However, as horses age, they can lose some of their natural lubrication in their body. So, even if your horse doesn’t seem like he’s about to go crazy, make sure to check his eyelids for any signs of dryness or redness.
To prevent the horse from rubbing its face
Another cause for eye cover up is when horses are in need of dental care or general check-up procedures. If your horse has dry, itchy eyes, chances are he’s got mouth issues going on.
Dental problems can easily be masked under this rule. Unfortunately, some owners take their horse to the dentist at least once a year (if that) so why would you want to expose his eyes?
If possible, make sure your horse gets proper oral health by visiting the dentist regularly. If not, try using artificial saliva as a wash for his teeth to see if that helps reduce symptoms.
To prevent the horse from biting its tongue
When a horse is hungry, it will often bite down on anything that looks like food– even if it is not. This can cause trouble for horses that are already nervous due to other things or because they are thirsty.
If your horse has been acting strangely lately, she may be trying to eat something that makes her uncomfortable so she bites into the next thing she sees.
This could be her own mouth or someone else’s hand!
By closing one of their eyes, a horse can avoid looking at what she is chewing which might make her feel nauseous or dizzy. If your horse does this, try to get her to open up her eye slightly so she can see where she is going!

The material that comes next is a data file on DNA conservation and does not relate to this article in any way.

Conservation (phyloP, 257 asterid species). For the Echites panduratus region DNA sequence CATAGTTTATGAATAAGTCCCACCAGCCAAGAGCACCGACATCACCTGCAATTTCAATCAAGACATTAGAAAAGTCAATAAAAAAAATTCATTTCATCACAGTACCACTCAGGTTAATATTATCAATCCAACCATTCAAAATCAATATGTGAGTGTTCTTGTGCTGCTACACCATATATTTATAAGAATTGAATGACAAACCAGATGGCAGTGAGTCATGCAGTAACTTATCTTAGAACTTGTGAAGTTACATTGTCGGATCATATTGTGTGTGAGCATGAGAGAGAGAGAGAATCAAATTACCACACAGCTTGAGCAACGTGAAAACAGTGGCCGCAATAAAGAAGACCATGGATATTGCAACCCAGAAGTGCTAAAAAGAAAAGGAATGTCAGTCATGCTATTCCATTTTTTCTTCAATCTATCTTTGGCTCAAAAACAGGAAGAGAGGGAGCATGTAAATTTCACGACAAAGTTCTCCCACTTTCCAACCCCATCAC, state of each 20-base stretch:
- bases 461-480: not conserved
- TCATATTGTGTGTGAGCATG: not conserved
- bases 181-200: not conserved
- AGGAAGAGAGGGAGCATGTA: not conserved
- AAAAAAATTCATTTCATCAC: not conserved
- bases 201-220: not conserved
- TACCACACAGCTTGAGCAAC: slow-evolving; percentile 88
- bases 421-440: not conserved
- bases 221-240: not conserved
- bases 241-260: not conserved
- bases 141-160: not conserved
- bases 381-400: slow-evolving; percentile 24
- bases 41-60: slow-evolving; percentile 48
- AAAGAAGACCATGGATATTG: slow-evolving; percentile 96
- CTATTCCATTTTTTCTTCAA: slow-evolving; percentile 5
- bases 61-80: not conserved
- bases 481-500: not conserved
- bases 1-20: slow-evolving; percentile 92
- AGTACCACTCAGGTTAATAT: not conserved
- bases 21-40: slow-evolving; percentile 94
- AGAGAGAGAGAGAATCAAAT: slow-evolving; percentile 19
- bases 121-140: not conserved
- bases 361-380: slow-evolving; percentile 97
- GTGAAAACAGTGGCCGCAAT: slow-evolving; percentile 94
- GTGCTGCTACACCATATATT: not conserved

It may help to give her some carrots or apples to taste so she knows it is safe to let go of her fear.
To prevent the horse from injuring itself
When horses are young, they need eyes to learn how to control their bodies. As they grow up, this instinctual behavior is removed or suppressed.
This is important because as humans we also develop instincts with our body parts- for example, your hands have an innate ability to feel textures and temperature.
Hence, if you ever put something cold in your hand, it’s natural to grasp it tighter to feel its texture and determine whether or not it’s warm. But unfortunately, some people may keep their hands closed even when their fingers sense that something is wrong.
It’s like when someone comes across broken glass and doesn’t worry about getting cut until they realize there’s no way to pull out the piece. Only then do they try to pick it out of their skin. It’s only later that they think about why they didn’t just use their other hand.
By covering one of your horse’s senses, he will be less likely to pay attention to it
That is what happens with blindfolded horses. Because horses rely so heavily on feeling their surroundings through touch, they cannot perceive anything without at least one of their five basic sensory perceptions being stimulated.
To prevent the horse from having an infection
When horses are young, their eyes do not close completely, which is what helps them see better as they grow up. As they get older, however, their eyelids develop strong muscles that help protect their eyes by closing tightly to preserve more of the fluid in their eye.
When this happens, though, it can make it harder for them to regulate internal body temperature. Since horses are cold-blooded, they need liquid to keep cool. If they cannot regulate their own heat, then things may go wrong very quickly!
In fact, if a horse’s eyeball becomes dry, serious health problems could occur. Infection is one of the most common causes of watery eyes in horses.
So why does the horse have water come out of its eyes? Unfortunately, people sometimes hurt or scare the animal so much that the dog gets scared and has such a reaction. Sometimes a horse will hit his/her face when bumped into or thrown down onto the ground.